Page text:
(citing Carpenter v. Wichita Falls Indep. Sch.
Dist., 44 F.3d 362, 365 (5th Cir. 1995)).
“[D]oubts regarding whether removal jurisdiction is
proper should be resolved against federal
jurisdiction.” Acuna v. Brown & Root
Inc., 200 F.3d 335, 339 (5th Cir. 2000).
“[r]emoval is not possible unless the plaintiff's
‘well pleaded complaint' raises issues of federal
law sufficient to support federal question
jurisdiction.” Rodriguez v. Pacificare of Tex.,
Inc., 980 F.2d 1014, 1017 (5th Cir. 1993) (citing
Louisville & Nashville R.R. Co. v.
Mottley, 211 U.S. 149, 152 (1908)). “There is an
exception, however, to the well-pleaded complaint
rule.” Aetna Health Inc. v. Davila, 542 U.S.
200, 207 (2004).
“[W]hen a federal statute wholly displaces the
state-law cause of action through complete pre-emption,
” the state claim can be removed. This is so because
“[w]hen the federal statute completely pre-empts the
state-law cause of action, a claim which comes within the
scope of that cause of action, even if pleaded in terms of
state law, is in reality based on federal law.”
Id. at 207-08 (alterations in original) (quoting
Beneficial Nat'l Bank v. Anderson, 539 U.S. 1, 8
(2003)). Thus because Rojas' Amended Petition does not
assert claims under federal law, and because defendants do
not contend that the court has diversity jurisdiction,
defendants can establish removal jurisdiction only if ERISA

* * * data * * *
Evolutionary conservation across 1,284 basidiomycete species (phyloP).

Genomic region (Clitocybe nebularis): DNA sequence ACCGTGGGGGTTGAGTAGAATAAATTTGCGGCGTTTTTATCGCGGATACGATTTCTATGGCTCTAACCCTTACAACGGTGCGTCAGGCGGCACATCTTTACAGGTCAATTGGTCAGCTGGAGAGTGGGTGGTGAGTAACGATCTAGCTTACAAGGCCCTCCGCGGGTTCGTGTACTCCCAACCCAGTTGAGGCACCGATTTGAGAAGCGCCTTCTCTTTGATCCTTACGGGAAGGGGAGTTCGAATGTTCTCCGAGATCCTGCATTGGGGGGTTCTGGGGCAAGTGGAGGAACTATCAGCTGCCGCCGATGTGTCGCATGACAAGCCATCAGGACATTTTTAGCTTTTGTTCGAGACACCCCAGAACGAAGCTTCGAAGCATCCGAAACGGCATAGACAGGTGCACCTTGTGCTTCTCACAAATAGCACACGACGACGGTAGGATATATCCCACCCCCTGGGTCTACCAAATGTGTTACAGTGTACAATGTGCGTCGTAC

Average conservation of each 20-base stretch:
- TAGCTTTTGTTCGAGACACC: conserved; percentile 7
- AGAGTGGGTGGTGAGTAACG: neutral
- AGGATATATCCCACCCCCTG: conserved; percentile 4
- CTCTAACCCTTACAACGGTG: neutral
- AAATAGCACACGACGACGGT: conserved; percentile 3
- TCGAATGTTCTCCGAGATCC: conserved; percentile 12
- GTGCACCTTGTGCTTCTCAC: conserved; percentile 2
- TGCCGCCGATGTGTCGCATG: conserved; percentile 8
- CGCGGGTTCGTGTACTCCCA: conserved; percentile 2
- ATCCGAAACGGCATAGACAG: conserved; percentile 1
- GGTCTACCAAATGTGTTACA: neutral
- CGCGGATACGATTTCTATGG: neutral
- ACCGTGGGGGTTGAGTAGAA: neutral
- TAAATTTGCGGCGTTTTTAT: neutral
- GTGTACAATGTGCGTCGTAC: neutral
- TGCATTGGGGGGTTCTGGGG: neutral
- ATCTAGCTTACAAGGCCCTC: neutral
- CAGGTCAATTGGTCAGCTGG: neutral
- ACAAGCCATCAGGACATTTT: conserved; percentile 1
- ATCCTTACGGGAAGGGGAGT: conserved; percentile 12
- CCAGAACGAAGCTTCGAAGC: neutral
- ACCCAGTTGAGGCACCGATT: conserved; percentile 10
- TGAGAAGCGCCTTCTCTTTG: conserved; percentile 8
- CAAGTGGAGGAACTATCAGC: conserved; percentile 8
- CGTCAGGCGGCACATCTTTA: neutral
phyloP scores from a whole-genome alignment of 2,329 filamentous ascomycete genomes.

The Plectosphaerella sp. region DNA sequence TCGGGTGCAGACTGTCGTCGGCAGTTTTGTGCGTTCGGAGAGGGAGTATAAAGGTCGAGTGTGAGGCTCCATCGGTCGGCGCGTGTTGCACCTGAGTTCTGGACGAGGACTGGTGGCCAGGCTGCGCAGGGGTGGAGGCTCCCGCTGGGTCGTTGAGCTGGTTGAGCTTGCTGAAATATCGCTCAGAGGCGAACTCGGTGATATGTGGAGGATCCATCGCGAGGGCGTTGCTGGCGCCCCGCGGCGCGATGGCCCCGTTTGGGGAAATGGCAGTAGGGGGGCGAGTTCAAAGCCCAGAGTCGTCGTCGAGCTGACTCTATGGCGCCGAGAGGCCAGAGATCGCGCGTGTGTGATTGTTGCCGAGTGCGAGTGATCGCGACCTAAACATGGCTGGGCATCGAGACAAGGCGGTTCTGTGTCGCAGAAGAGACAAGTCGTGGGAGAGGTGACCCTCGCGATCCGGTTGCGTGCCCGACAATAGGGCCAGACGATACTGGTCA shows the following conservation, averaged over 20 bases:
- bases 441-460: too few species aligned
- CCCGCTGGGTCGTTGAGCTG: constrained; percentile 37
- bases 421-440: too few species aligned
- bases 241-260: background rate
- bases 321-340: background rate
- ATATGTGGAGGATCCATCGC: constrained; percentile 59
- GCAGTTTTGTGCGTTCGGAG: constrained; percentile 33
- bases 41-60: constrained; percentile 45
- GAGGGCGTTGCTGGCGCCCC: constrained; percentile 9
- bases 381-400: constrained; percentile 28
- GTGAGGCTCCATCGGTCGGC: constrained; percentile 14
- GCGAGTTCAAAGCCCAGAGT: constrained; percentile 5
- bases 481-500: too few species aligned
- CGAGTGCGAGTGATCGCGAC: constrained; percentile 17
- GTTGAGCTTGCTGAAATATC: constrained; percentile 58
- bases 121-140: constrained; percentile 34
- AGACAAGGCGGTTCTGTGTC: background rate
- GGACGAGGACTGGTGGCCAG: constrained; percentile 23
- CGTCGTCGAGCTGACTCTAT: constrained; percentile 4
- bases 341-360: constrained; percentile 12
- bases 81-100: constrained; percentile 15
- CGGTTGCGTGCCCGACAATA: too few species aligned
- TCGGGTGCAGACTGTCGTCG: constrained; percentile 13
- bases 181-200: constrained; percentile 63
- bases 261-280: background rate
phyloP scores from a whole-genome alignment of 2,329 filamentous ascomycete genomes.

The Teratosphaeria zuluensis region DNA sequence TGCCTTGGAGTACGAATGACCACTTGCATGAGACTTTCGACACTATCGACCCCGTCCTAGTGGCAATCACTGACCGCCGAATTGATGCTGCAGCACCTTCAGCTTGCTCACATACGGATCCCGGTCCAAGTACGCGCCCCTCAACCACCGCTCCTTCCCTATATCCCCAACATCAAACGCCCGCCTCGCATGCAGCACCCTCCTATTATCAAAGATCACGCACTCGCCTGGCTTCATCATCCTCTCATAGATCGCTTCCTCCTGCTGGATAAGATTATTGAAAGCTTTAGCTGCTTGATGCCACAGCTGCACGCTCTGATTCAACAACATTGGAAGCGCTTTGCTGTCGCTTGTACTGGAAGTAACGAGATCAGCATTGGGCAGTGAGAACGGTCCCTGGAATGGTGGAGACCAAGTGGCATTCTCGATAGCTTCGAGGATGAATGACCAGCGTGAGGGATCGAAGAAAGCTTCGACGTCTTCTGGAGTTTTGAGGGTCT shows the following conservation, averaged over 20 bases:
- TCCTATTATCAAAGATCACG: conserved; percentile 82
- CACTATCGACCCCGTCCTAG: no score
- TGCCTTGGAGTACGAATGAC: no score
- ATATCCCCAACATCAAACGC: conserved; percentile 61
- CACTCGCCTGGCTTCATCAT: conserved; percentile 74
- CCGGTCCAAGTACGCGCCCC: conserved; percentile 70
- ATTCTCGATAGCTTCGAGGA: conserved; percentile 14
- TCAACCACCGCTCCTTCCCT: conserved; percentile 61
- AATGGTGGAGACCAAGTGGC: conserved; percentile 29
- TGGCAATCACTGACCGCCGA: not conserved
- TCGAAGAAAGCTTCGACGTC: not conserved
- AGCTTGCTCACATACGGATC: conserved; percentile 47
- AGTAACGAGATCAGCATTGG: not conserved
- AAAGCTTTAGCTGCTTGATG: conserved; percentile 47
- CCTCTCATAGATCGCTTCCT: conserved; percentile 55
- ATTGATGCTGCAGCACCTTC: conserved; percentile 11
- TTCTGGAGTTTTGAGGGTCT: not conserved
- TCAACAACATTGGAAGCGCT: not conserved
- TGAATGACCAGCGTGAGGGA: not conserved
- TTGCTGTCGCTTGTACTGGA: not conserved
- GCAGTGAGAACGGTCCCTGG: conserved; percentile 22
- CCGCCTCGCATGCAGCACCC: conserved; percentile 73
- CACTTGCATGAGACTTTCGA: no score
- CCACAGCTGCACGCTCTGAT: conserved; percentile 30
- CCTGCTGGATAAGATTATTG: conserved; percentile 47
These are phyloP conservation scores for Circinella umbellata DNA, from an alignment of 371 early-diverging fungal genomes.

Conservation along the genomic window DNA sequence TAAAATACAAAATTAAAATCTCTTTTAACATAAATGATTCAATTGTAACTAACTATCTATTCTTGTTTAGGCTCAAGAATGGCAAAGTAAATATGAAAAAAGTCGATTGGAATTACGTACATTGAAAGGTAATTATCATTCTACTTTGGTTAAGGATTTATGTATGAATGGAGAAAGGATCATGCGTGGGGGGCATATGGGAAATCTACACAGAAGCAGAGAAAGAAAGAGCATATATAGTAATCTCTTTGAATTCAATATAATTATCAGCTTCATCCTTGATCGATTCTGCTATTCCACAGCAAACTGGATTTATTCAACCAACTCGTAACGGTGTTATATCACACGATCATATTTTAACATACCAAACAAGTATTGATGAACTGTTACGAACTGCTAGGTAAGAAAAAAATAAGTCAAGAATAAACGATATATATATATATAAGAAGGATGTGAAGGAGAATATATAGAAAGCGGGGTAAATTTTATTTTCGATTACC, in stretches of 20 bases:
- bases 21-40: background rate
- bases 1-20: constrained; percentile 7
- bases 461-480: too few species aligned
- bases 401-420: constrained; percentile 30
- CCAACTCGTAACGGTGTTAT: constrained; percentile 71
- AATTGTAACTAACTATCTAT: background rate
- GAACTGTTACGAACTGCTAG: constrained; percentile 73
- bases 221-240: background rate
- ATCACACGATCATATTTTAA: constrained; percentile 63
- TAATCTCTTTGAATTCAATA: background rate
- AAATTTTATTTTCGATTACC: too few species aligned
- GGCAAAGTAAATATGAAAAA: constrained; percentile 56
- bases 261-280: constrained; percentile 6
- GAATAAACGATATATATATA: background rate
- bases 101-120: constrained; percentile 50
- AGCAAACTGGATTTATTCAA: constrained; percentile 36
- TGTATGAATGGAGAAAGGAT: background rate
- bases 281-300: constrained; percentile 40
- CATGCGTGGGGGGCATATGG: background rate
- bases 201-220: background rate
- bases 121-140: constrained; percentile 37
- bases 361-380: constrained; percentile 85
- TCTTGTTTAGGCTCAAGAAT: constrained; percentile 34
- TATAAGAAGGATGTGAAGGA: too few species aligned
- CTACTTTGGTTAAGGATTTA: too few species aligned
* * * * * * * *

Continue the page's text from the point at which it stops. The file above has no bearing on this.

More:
completely preempts one or more of Rojas' state-law
claims. See, e.g., Westfall v. Bevan, 2009
WL 111577, at *2 (N.D. Tex. Jan. 15, 2009) (Fitzwater, C.J.).
preemption is available under ERISA § 502, the
statute's civil-enforcement provision, which
“Congress intended to be the exclusive vehicle for
suits by a beneficiary to recover benefits from a covered
plan.” Mem'l Hosp. Sys. v. Northbrook Life Ins.
Co., 904 F.2d 236, 250 (5th Cir. 1990); see also,
e.g., Metro. Life Ins. Co. v. Taylor, 481 U.S.
58, 66 (1987) (“Congress has clearly manifested an
intent to make causes of action within the scope of the civil
enforcement provisions of § 502(a) removable to federal
court.”). “Section 502, by providing a civil
enforcement cause of action, completely preempts any state
cause of action seeking the same relief, regardless of how
artfully pleaded as a state action.” McGowin v.
ManPower Int'l, Inc., 363 F.3d 556, 559 (5th Cir.
2004) (quoting Giles v. NYLCare Health Plans, Inc.,
172 F.3d 332, 337 (5th Cir. 1999)). “A state-law claim
that is completely preempted under § 502 is transformed
into a new federal claim.” Cardona v. Life Ins. Co.
of N. Am., 2009 WL 3199217, at *4 (N.D. Tex. Oct. 7,
2009) (Fitzwater, C.J.). In other words, complete preemption
“eliminates the state-law claim” and
“replaces [it] with a federal claim.”
Id. “‘Because they are recast as federal
claims, ' state-law claims that are completely preempted
provide a basis for removal.” Westfall, 2009
WL 111577, at *3 (quoting McLaren v. RailAmerica,
Inc., 2001 WL 366431, at *2 (N.D. Tex. Mar. 21, 2001)
maintains that this case should be remanded because none of
her claims is completely preempted by ERISA. Defendants
contend that Rojas' claims for fraud by nondisclosure and
fraudulent inducement, and a derivative claim for civil
conspiracy, are preempted by § ...